Saturday morning at 10 a.m., a large group of people will assemble on the track at Masich Place Stadium.
They will then start to walk around the track. Many other people will gather around the edges of the track and applaud them as they go by.
They do their lap, and then some of them leave, possibly going back to continue their recovery. Others will stay, joining the other members of their team for the next 24 hours of the Relay.
It’s Canada’s only 24-hour relay, and it is an experience just to watch it.
I had the privilege of covering the Relay for Life for a few years when I worked for the Prince George Free Press. Other reporters had other events to cover on a Saturday, or just wanted a well-deserved day off.
I, however, had no real social life, so it was no big deal for me to cover the Relay from start to finish.
At least once, that was exactly what I did. I got photos and interviews at the Survivor Lap; I came back partway through the afternoon to talk with people; I came back late in the evening to get photos and interviews at the Luminary Event; I came back in the early-morning hours to talk to some of the people who were pulling their shift for their team at that hour; and I came back for the finale on Sunday morning.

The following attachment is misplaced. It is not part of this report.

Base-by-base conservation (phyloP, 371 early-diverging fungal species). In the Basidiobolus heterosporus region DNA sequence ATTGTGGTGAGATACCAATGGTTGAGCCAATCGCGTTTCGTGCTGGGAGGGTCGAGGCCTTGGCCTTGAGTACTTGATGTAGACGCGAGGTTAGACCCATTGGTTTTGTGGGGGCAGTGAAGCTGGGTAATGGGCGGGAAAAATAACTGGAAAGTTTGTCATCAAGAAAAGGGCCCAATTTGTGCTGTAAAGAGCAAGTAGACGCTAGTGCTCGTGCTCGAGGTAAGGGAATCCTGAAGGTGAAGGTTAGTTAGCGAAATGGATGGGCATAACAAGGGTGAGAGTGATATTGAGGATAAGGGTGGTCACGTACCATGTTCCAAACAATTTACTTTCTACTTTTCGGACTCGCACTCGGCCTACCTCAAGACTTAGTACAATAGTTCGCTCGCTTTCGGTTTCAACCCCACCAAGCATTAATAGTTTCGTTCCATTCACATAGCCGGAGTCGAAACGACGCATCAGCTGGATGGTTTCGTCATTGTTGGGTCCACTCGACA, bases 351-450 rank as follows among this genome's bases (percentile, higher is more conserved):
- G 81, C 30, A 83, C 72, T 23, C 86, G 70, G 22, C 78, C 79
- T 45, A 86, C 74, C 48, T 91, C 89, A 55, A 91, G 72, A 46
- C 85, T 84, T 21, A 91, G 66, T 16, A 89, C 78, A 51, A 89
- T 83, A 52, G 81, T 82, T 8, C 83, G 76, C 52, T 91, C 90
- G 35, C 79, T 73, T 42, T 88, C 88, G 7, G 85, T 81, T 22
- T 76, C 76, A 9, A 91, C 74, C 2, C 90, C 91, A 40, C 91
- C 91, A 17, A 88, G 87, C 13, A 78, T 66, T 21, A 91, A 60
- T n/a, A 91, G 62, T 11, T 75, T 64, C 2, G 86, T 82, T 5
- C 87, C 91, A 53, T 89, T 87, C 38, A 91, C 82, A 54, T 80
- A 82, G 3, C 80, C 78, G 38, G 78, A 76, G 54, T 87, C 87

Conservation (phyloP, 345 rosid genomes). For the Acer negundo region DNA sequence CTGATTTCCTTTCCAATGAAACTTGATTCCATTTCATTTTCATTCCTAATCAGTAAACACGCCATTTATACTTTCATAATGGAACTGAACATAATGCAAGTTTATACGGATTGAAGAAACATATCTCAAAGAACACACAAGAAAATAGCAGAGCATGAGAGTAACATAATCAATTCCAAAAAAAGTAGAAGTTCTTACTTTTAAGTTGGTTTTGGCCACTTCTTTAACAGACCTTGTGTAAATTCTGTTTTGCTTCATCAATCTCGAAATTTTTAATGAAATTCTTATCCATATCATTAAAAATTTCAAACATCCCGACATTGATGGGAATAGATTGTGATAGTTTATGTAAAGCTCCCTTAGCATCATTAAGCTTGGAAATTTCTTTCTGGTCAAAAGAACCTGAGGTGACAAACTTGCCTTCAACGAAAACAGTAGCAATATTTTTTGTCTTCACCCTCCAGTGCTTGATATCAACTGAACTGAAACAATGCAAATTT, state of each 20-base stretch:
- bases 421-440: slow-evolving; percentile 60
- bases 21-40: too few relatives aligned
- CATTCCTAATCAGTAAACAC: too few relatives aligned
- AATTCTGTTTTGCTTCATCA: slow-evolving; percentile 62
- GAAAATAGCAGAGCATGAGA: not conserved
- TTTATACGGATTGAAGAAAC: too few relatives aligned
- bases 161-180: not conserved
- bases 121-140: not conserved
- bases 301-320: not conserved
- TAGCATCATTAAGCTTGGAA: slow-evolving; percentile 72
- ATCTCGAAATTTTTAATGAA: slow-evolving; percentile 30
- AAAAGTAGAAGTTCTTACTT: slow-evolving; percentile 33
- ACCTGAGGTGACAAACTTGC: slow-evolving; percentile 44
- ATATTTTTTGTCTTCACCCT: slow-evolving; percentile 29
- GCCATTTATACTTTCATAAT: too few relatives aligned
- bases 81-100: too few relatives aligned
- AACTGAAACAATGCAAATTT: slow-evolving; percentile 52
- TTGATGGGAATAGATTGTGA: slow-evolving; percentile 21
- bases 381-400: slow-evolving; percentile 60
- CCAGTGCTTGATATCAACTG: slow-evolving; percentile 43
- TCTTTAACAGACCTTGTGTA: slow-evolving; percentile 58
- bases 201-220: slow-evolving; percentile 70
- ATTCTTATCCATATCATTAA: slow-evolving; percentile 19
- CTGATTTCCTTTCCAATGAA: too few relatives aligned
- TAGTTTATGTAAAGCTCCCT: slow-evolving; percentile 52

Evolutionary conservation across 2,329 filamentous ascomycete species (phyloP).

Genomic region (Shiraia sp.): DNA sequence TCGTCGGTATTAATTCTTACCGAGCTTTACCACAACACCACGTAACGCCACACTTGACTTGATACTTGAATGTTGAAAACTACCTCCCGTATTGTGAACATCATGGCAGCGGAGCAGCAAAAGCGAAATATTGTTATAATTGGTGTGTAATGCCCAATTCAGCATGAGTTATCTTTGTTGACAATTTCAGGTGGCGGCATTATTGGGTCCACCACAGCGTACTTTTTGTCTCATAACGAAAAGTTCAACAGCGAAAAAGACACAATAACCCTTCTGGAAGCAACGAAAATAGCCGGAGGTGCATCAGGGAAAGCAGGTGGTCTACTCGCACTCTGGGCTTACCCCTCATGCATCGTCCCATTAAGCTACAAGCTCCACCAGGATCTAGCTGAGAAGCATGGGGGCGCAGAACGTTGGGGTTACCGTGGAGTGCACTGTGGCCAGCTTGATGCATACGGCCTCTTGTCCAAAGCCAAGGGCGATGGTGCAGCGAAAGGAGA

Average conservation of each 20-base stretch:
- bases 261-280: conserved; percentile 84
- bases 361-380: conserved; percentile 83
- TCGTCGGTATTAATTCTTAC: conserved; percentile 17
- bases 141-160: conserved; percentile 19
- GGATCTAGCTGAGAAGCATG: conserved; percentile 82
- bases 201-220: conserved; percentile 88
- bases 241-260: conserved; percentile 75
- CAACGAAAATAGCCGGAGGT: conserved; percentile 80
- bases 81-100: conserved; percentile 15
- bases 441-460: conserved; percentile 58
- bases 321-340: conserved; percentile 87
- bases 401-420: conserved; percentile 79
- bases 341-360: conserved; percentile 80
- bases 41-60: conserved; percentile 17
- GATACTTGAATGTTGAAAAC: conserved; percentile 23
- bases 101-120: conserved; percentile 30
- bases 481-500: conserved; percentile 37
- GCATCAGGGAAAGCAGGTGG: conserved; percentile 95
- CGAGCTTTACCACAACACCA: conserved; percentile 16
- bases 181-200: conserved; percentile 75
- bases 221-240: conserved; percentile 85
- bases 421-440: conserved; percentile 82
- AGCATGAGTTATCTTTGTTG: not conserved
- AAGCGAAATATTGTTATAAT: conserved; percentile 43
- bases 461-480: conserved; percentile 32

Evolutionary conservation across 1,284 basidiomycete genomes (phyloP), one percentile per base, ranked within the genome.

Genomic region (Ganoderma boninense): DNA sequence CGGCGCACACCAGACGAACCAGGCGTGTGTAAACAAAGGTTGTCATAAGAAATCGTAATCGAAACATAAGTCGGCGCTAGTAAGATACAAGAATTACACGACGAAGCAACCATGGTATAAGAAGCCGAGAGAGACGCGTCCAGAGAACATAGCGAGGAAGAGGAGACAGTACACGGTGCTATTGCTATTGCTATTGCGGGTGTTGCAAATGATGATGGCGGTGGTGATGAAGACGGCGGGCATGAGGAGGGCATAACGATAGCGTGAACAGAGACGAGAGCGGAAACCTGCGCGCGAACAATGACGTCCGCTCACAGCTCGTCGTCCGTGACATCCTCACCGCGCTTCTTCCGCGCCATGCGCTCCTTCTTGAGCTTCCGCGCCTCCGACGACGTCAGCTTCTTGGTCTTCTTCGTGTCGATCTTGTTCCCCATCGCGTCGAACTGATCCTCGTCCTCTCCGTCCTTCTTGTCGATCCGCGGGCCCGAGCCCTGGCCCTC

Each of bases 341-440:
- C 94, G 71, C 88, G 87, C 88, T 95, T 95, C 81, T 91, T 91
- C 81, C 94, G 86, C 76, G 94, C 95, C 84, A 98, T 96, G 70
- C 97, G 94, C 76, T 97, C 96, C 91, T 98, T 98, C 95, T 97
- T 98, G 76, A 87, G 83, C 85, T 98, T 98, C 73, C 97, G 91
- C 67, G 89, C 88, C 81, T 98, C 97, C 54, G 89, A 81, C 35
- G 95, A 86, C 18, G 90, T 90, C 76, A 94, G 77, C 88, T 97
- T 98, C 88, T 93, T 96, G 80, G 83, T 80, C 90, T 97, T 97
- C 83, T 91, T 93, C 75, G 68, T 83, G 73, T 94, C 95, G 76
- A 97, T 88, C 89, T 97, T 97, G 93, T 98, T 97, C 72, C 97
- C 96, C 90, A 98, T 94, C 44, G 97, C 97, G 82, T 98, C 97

Oh yes, I also came back to Masich Place Stadium in a different way on Saturday afternoon, flying overhead in a helicopter to get a picture of the participants forming a symbol of one kind or another in the infield.
It was fun, it was exhilarating, and it was tiring.
But the next year, I came back to do it again.
Head over to Masich Place Stadium sometime between 10 a.m. Saturday and 10 a.m. Sunday for this year’s Relay for Life. You’ll love it.